Monday, January 2, 2012


One day, I shall write a JavaScript library and include this line in it:
var undefined = 5
For those of you JavaScript buffs, you must have realized that this will break almost every sufficiently large JavaScript code in eternity without causing any compiler errors.

For those of you who don't know JS, take the time to learn it! It’s actually quite fun to learn.

And the reason why the code will break it is simple, if not a bit weird:
JS has two types of null values: null and undefined. Null is an actual object, kinda like NaN. You can call it and have no problems. Undefined, on the other hand, is nothing (not even a keyword). I can even type undefined=2 and have no errors. Now, JS, with the == operator, can't distinguish between the two. As in, window.blahblah==null returns true even if window.blahblah is not defined . But, JS has a wonderfully quirky operator known as the identity operator. This guy can tell the difference between null and undefined. Eg:
var poopy //gets a psuedo-default value "undefined"
return poopy===null //Will return false. Poopy is not null, it is undefined
It will only return true if you type poopy=null at the top. The reason for this is that == compares objects, typecasting them if necessary (so undefined is typecasted to null), while === preserves type and compares.

Now, as I showed, using window.blahblah==null won't tell you if the property is deliberately set to null or just not defined. Unfortunately, when developing frameworks which fit into larger applications, you don't have control over the rest of the code, but you still have to interact with it. Which means checking for undefined values becomes crucial. In that case, most people do this:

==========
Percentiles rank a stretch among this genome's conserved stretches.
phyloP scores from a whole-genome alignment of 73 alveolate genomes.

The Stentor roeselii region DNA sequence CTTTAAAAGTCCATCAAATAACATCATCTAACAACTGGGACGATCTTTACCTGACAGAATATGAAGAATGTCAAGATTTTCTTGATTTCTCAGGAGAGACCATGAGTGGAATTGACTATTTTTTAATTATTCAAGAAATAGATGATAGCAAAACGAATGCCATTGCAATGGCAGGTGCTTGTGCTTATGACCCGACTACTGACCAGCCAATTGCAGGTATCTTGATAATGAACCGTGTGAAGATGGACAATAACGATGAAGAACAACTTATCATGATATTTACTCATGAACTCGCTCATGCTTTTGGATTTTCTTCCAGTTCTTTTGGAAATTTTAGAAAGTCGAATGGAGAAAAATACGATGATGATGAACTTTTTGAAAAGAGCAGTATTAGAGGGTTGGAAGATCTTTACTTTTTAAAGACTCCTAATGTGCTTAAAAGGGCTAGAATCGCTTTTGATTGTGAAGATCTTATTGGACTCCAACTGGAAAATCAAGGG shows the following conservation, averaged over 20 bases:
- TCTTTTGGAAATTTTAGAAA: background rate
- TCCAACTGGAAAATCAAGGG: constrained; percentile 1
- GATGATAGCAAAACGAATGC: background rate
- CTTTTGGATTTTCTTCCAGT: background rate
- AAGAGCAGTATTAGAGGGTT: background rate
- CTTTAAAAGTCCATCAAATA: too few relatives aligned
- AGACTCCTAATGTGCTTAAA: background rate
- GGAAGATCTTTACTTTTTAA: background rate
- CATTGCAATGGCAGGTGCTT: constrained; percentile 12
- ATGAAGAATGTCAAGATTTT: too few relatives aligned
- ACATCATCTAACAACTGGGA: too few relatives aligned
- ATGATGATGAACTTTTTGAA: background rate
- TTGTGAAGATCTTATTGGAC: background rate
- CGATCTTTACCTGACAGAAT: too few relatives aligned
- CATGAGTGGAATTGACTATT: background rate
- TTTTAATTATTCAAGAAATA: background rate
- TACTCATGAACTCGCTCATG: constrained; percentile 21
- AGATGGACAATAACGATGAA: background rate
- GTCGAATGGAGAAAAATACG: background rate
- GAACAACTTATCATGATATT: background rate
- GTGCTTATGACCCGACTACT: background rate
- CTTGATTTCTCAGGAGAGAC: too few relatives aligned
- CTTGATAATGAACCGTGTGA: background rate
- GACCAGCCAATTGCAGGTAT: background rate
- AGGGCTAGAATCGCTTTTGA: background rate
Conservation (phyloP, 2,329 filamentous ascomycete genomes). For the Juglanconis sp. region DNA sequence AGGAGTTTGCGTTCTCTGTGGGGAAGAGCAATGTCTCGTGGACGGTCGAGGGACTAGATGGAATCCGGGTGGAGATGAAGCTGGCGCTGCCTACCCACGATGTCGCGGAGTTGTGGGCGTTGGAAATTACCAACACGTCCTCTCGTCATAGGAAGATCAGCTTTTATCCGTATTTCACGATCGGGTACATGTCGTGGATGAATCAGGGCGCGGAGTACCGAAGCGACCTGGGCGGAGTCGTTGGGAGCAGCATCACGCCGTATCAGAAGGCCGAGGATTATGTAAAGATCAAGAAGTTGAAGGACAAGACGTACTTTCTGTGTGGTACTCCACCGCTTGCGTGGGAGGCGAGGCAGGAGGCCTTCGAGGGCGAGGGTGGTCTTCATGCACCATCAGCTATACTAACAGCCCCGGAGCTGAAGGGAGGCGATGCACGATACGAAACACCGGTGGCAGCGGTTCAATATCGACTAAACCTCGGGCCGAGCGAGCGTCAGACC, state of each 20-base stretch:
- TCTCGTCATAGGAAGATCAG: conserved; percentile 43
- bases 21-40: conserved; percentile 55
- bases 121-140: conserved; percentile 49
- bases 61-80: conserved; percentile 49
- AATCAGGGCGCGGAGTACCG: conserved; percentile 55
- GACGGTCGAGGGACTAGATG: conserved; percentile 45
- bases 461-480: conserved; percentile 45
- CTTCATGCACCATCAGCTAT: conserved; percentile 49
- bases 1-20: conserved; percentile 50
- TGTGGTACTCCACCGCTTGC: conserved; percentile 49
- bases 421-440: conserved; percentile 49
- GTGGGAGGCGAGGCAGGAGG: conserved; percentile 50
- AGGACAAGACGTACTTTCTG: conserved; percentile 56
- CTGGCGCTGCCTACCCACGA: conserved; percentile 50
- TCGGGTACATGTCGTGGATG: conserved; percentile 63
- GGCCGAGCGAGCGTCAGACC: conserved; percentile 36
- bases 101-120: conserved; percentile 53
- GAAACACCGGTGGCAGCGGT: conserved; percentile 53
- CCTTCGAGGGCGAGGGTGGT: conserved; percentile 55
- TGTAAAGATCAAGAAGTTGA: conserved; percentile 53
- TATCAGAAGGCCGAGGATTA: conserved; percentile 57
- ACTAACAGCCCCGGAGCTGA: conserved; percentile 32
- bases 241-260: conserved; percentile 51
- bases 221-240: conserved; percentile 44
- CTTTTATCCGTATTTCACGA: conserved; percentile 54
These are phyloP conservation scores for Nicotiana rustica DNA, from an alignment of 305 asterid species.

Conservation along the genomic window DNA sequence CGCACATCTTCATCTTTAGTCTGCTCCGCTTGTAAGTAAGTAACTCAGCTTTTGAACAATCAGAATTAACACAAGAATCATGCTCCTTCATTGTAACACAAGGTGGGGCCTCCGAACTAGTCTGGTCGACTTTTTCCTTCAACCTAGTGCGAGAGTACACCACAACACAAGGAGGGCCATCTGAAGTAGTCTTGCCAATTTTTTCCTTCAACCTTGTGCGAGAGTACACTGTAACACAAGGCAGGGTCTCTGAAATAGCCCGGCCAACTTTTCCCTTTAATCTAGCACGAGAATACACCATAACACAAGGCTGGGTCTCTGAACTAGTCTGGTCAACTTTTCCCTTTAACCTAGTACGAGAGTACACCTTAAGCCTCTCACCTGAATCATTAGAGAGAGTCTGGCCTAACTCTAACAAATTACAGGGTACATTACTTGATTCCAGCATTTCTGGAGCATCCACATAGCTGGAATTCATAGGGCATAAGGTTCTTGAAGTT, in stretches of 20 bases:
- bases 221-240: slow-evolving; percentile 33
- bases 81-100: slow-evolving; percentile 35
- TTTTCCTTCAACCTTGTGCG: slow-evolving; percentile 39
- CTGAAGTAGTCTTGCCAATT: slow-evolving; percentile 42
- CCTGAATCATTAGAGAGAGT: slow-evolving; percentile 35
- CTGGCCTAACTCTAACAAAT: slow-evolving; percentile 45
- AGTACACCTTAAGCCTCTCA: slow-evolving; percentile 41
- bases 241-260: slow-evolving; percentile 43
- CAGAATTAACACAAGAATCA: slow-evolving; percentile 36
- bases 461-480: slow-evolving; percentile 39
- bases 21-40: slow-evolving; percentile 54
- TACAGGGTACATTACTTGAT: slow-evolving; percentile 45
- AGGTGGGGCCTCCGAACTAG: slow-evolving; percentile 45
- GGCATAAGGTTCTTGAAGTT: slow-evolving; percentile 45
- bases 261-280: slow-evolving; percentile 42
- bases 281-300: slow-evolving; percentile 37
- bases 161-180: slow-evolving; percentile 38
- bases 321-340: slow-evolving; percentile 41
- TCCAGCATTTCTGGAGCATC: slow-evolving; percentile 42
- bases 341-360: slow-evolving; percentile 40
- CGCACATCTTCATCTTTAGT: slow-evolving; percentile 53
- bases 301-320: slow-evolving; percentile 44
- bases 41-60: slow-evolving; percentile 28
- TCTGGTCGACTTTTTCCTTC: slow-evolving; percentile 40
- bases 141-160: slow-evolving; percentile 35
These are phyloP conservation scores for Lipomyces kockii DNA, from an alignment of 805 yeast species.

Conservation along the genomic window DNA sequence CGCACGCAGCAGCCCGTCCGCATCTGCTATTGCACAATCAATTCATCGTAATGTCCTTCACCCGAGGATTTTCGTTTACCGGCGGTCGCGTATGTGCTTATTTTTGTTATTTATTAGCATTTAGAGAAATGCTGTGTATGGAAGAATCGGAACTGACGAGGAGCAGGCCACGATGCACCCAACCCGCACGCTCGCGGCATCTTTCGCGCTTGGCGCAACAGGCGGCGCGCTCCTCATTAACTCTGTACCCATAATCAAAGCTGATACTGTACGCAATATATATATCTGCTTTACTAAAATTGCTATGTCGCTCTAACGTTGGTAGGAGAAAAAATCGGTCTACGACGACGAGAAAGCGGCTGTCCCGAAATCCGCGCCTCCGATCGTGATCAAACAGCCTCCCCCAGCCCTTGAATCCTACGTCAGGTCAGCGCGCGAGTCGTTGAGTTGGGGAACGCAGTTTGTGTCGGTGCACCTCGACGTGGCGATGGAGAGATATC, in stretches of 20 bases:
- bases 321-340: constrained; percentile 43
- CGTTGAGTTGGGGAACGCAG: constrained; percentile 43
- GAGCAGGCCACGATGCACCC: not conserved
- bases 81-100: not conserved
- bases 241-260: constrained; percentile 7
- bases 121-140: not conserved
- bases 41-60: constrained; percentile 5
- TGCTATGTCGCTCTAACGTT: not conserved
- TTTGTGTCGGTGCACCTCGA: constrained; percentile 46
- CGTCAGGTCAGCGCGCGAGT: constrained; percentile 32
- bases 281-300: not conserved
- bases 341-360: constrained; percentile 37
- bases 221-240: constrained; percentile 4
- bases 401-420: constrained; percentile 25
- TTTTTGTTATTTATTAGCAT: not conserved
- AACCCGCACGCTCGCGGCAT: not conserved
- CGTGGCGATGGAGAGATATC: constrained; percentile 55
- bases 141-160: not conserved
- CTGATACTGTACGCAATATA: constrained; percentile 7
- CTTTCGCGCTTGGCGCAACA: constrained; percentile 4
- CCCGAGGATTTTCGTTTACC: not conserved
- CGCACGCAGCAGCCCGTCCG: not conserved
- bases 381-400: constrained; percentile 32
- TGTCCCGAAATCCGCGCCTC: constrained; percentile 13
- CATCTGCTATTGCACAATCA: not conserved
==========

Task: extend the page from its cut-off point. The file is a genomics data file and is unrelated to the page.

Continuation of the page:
var undefined; //declare a variable which is not initialized
return poopy===undefined // check if poopy is in the same state as the undefined variable, i.e. uninitialized
This would work even if I didn't call the variable undefined:
var bloopy
return poopy===bloopy
But, JS programmers are obstinate fellows who always use the first method.
Now, if I type var undefined=5 in a JavaScript framework, all other code which uses the above trick won't work. Why? Now, the variable "undefined" is no longer undefined (i.e. uninitialized), and the program returns the exact opposite value that it should. Since checking for undefined values is quite essential in asynchronous scripting, this can make the scripts do unexpected things.


PS: If anyone here is working on a large framework, please, please type var undefined=5 somewhere in the code. And make sure your code doesn't use undefined for checking for initialization. There you have it. Your code will be the only one that works when combined with other (sufficiently large) code.
Neat, huh?